Local Motors Rally Fighter: The First-Ever Creative Commons Car

This is Local Motors' Rally Fighter, the first car openly developed and built using crowd-sourcing. It will change the auto industry forever. More importantly for me, with its P-51 fighter plane-influenced design, it might be the coolest-looking car ever.

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The Rally Fighter is the first-ever crowd-sourced "creative commons"-like car, is the culmination of 35,000 designs by 2,900 community members from over 100 countries. Local Motors, the company behind it, plans to change forever the way cars are designed.


For starters, Local Motors doesn't even have a designer for their cars on staff. Each major system of the vehicle — whether it's the exterior design, interior design or doors — heck, even the name — are developed in an open source development process. Once there's enough support for any single design, Local Motors will develop it openly. That means members of the Local Motors community not only choose which designs are developed, but also, they get to help develop them. Contests are held for the development and the winner receives a monetary prize based on the importance of the system to developing the overall vehicle. Thus, door design might receive less money than say, exterior design.

That includes the "where" as well as the what. Local Motors cars are built in regional micro-factories. The first vehicle the community chose to build — the Rally Fighter — will be built at both Local Motors' headquarters in Massachusetts, but also in Arizona, where the car — built for off-road and desert races of the American Southwest — will be primarily used. Each car the Local Motors community designs will be based on regional desires, tastes and preferences.

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Better yet is the manufacturing — it's done by the soon-to-be-owner. That's right, once design and engineering is fully developed the buyer goes to the local Local Motors Micro-Factory and builds it — with a little bit of their help.


Brilliant idea? Yes. Even better is that they're looking to work with the major automakers and not against them. The best analogy we've yet heard for the available market for Local Motors is to imagine a glass mason jar filled with marbles. The mason jar represents the total potential U.S. automotive marketplace and the marbles represent cars built by major automakers. You'd notice that there's a lot of nooks, crannies and openings in between those marbles. That represents unfulfilled niche markets that, frankly, just aren't covered by current vehicles available from major automakers because they're too costly for them to build in small runs. Rogers wants Local Motors to be the sand that can fill the crevices of that marble-filled mason jar.

That's what separates Local Motors from a company on the brink of failure like Tesla. Tesla, with its designs on the mid-size sedan segment, looks to replace major automakers. Local Motors wants to work with them. Each Local Motors system competition is looking for the best ideas, not new ideas. So, for instance, why design an engine from scratch, when, like the Rally Fighter, it can use BMW's perfectly good M57 3.0-liter turbo-diesel? Why build a tail light from scratch when you can just use a set from a Honda Civic? Need a Transmission? Use the 6-speed ZF auto tranny. Need a door handle? The Miata's works just fine thank you very much. Go through the car's galleries in this post and try and spot what's being used where. I think you'll be shocked at how much parts-sharing is going on here.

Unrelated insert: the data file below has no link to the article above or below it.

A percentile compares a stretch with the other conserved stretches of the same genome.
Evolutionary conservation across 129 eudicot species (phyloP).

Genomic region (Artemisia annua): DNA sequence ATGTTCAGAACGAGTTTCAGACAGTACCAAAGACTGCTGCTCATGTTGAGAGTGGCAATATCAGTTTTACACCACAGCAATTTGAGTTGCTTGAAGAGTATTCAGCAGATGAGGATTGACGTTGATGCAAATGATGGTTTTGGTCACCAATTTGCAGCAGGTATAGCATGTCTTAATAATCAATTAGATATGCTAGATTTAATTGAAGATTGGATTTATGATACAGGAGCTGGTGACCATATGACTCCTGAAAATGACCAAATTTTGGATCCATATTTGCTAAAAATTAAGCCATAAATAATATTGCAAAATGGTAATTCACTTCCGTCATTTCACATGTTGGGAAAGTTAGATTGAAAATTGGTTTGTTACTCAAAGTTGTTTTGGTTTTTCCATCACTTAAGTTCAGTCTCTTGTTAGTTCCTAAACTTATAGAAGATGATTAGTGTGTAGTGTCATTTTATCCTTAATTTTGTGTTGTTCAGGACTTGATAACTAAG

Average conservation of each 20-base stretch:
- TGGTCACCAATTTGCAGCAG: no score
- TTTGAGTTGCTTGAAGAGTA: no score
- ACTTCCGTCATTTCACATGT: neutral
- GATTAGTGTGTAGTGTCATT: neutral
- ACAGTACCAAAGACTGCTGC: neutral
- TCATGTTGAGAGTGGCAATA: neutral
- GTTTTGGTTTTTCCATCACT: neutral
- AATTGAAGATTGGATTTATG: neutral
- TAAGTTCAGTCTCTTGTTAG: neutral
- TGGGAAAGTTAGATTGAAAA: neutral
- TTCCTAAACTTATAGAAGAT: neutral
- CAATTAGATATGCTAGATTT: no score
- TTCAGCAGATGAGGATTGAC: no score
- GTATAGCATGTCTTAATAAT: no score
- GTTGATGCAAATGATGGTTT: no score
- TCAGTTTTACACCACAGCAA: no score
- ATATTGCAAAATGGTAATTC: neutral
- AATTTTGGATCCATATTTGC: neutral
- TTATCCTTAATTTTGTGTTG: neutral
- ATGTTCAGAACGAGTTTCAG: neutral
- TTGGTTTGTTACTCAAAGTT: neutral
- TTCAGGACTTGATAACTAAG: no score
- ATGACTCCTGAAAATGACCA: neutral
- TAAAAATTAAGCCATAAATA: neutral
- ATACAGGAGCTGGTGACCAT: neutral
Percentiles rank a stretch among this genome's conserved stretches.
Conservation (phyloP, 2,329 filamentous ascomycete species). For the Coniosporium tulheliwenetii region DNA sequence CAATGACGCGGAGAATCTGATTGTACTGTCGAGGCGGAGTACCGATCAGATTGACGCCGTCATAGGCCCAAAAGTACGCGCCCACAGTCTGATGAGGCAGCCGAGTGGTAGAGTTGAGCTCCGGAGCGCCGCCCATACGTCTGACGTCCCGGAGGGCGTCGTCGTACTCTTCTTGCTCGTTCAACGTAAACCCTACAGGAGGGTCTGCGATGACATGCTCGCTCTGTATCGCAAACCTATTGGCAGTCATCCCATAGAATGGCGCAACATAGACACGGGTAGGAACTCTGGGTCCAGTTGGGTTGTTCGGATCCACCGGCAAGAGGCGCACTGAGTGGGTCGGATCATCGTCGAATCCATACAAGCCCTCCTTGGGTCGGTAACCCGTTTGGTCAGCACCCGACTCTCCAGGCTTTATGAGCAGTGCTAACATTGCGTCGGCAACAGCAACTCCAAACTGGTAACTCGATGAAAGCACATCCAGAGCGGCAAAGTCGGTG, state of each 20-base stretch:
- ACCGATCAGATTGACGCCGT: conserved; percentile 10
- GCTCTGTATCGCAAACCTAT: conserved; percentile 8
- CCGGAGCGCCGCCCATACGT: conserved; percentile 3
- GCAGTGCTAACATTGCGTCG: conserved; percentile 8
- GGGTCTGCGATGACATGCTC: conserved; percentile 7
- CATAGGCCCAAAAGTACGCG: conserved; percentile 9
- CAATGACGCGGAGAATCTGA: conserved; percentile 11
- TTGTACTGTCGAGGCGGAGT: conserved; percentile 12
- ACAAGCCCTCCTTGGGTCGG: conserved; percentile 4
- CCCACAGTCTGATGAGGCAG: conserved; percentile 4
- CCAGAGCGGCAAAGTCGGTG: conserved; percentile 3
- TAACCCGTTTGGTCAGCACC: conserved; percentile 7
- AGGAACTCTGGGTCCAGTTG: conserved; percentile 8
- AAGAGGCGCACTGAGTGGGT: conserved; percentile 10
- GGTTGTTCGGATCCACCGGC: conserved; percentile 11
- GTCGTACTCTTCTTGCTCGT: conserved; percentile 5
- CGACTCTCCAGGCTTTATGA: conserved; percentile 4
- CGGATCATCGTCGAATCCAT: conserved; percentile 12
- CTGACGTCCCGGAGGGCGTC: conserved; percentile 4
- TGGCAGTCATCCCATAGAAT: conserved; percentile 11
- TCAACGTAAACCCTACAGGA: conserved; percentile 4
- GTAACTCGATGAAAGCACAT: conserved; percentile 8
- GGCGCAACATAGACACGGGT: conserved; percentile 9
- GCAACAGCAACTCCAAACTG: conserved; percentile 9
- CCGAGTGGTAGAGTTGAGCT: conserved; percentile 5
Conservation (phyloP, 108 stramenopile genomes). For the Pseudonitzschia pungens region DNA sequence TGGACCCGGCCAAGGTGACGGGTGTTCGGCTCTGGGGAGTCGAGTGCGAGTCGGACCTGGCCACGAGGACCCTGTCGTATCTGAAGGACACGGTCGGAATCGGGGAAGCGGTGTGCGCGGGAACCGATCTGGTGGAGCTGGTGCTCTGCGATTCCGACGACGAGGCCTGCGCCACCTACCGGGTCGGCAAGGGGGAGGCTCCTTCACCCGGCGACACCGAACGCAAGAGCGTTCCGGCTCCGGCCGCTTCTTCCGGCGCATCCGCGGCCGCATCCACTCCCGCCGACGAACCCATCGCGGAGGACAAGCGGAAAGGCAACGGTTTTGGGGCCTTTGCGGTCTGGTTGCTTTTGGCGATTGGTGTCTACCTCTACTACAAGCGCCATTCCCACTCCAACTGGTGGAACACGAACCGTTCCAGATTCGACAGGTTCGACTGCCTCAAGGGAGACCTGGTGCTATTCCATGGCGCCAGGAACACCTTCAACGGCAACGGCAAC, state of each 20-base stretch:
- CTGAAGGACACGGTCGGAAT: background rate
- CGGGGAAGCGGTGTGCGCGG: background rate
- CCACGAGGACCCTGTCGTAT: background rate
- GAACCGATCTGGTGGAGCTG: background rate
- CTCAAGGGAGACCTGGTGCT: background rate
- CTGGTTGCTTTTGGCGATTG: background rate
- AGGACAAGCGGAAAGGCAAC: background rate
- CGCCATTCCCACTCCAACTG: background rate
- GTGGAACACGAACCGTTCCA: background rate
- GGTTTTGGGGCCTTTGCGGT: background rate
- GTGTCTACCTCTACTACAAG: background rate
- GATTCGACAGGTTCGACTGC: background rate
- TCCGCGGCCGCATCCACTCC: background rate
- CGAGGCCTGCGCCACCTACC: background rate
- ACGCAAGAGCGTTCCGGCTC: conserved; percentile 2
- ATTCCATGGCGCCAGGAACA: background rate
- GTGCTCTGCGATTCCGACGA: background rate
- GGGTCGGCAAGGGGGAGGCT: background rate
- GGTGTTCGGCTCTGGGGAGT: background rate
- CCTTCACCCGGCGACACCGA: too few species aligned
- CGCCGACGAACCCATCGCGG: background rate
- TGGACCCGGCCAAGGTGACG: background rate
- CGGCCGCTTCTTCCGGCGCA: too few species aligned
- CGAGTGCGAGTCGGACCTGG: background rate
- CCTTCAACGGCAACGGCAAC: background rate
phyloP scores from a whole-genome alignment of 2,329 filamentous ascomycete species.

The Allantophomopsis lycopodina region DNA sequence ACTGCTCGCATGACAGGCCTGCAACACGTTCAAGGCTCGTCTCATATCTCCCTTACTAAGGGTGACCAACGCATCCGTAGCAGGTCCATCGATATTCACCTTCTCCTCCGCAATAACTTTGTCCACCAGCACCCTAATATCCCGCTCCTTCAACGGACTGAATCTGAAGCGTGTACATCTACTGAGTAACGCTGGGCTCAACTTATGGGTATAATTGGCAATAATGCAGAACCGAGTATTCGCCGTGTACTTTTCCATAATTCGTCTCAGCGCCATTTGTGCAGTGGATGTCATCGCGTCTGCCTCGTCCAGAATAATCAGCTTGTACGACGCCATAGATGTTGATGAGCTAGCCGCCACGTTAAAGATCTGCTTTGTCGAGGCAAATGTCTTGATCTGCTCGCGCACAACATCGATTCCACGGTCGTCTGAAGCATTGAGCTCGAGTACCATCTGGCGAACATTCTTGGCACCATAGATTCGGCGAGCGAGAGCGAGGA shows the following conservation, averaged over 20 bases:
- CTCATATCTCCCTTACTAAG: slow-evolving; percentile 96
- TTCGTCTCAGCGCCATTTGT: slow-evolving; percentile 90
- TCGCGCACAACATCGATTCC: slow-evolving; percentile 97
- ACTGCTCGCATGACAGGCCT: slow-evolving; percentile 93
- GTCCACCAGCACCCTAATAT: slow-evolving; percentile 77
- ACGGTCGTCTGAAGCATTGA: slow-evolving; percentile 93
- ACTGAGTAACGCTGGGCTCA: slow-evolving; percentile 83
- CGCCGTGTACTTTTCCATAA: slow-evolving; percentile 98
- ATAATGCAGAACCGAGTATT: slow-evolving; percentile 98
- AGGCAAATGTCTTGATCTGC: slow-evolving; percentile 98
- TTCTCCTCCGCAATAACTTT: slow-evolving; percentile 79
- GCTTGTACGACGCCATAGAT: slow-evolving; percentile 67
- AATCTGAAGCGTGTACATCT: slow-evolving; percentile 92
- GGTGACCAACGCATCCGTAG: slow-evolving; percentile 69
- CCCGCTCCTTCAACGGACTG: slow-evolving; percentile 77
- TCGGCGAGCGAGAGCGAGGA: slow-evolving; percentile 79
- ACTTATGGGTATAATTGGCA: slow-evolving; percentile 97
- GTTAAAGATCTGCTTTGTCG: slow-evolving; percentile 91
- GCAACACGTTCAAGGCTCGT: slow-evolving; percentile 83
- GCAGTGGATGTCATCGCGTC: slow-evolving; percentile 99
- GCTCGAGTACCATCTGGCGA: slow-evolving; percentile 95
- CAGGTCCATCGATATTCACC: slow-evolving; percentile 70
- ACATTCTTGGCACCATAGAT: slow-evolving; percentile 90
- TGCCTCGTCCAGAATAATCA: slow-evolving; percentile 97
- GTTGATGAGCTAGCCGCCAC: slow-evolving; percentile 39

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But that's just the start. Imagine a company able to help automakers build the niche products they want to make but just can't because the volume isn't there to make it profitable? Are you an automaker with an E85-burning engine? Contract with Local Motors to make a small volume car in the Midwest with its large ethanol production. Have a compressed natural gas engine? Let Local Motors build a car with it in areas with great CNG infrastructure. There's a lot of space in between marbles they're able to fill.


So let's talk about their first product — the Rally Fighter. Thanks to the very concept caresque styling, when you walk up to it, you're immediately struck with how attractive the Rally Fighter looks. It's got a look inspired by the historic P-51 Mustang fighter plane, right down to the pregnant belly bulge in the fuselage. The lines are swoopy in the right places and it's high up off the ground thanks to 18" of suspension travel necessary for clearing the big rocks n' boulders you'll find in Baja and other rally races.

Although the car's built for both off-road and on, because it's lacking so many weighty creature comforts, and thanks to the big BMW diesel engine, it's capable of 36 MPG on the highway or 30 MPG in an off-road setting. All while pumping out 265 HP and 425 lb-ft of torque to the rear wheels.

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It's 189 inches long, 69.25 inches high in "high ride height mode" and 61.25 inches high in "low ride height mode." The wheelbase is 115 inches, track width is 69.5 inches and it has a curb weight estimated between 3,000 and 3,200 lbs. It seats four and it's awesome.


We can't wait to drive it. Do you want one? Head over to Local Motors and drop a deposit down now. The full price will be approximately $50,000 and looks to be well worth it.